New York City officials are making a play to give non-citizens the right to vote in local elections. The City Council is moving to pass a bill in December to give the vote to 800,000 New Yorkers who are not citizens.
This would allow non-citizens to register in political parties and vote in local elections if they hold green cards or have working visas. The only additional requirement for non-citizens is that they have been residents of New York City for a mere 30 days.
City Council expects to pass this bill, according to the New York Times, by a "veto-proof margin," meaning that it will pass against progressive Mayor Bill de Blasio's objections. That vote is anticipated on December 9.
Immigrant activists say that people who pay taxes should be able to vote. However, those who oppose the bill have concerns about broadening the voting pool in local elections to people who are not permitted to vote in state or federal elections, citing that there are certain rights that come with citizenship, and voting is one of them.
De Blasio said that he had no intention of vetoing the bill once it reaches his desk for signature, but did state that it would undermine the "value of citizenship." Additionally, he doesn't think City Council has the authority to make changes to who can and cannot vote, as that power resides with the State Legislature alone.
Staten Island Councilman Joe Borelli is an unlikely ally to de Blasio in the opposition of expanding voting rights to non-citizens, saying as well that this bill would "weaken" the votes of the citizenry of New York.
"Someone who has lived here for 30 days will have a say in how we raise our taxes, our debt and long-term pension liabilities," Borelli said. "These are things people who are temporary residents should not have a say in."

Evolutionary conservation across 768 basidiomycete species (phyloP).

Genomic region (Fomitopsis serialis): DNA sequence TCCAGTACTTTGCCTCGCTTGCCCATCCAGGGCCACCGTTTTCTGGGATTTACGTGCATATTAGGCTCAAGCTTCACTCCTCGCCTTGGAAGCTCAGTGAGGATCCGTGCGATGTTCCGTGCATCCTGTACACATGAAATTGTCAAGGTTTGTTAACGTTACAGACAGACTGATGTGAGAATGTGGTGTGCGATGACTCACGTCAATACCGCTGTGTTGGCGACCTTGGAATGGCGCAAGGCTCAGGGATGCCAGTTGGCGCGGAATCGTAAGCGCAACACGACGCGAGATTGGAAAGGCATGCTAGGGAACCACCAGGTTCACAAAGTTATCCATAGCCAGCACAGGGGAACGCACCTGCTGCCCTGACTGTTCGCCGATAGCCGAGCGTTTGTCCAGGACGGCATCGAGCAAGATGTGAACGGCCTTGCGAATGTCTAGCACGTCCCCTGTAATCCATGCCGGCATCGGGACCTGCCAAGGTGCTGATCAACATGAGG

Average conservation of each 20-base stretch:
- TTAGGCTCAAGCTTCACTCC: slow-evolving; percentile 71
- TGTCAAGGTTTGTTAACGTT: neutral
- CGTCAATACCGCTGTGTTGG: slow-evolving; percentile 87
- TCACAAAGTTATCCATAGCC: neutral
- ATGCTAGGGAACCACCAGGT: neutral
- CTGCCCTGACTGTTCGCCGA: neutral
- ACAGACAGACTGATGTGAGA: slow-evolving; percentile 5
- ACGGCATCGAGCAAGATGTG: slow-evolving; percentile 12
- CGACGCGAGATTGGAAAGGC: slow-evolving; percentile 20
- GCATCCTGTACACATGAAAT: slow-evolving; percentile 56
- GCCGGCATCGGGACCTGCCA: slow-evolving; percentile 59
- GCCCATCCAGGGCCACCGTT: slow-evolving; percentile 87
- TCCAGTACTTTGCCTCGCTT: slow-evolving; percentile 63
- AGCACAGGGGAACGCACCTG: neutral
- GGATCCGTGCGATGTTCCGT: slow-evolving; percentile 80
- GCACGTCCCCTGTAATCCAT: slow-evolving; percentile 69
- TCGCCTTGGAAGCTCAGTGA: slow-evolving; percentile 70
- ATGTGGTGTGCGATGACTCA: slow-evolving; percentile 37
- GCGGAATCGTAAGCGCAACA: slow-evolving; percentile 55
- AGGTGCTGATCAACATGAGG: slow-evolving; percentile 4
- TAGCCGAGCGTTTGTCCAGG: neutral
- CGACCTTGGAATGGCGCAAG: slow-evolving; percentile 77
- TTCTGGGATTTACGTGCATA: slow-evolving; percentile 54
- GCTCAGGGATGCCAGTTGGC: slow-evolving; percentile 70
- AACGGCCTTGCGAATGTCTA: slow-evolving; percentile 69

The bill's supporters advocated for its passage at a rally outside City Hall on Tuesday, chanting former President Obama's campaign slogan, lifted from Cesar Chavez, "si, se puede," "yes we can."
The primary sponsor of the bill, Councilman Ydanis Rodriguez, wants to use it to send a message to the rest of the country. "It’s important for the Democratic Party to look at New York City and see that when voting rights are being attacked, we are expanding voter participation," Rodriguez said, who represents Washington Heights in upper Manhattan.
Of those 800,000 plus immigrants who would get the vote if and when this bill passes the heavily Democratic City Council, "about 130,000 are from the Dominican Republic; another 117,500 are from China, according to the Mayor's Office of Immigrant Affairs," per the Times.
Incoming Mayor Eric Adams is in favor of the bill, and said outright that green card holders should have the right to vote in local elections. He did, however, raise some concerns about the legality of the action. Adams plans to "review the city law department's analysis of the bill" once he takes the reins from de Blasio in January.
If passed, as it looks like it will be, the responsibility to make sure voters get the right ballots will fall on New York City poll workers. Non-citizens would be given different ballots from citizens, and it would be up to poll workers to make sure that those are not mixed up. When a new "ranked-choice" voting system was rolled out in June, poll workers were not able to make the adjustment, and that roll-out was roundly reported as a disaster.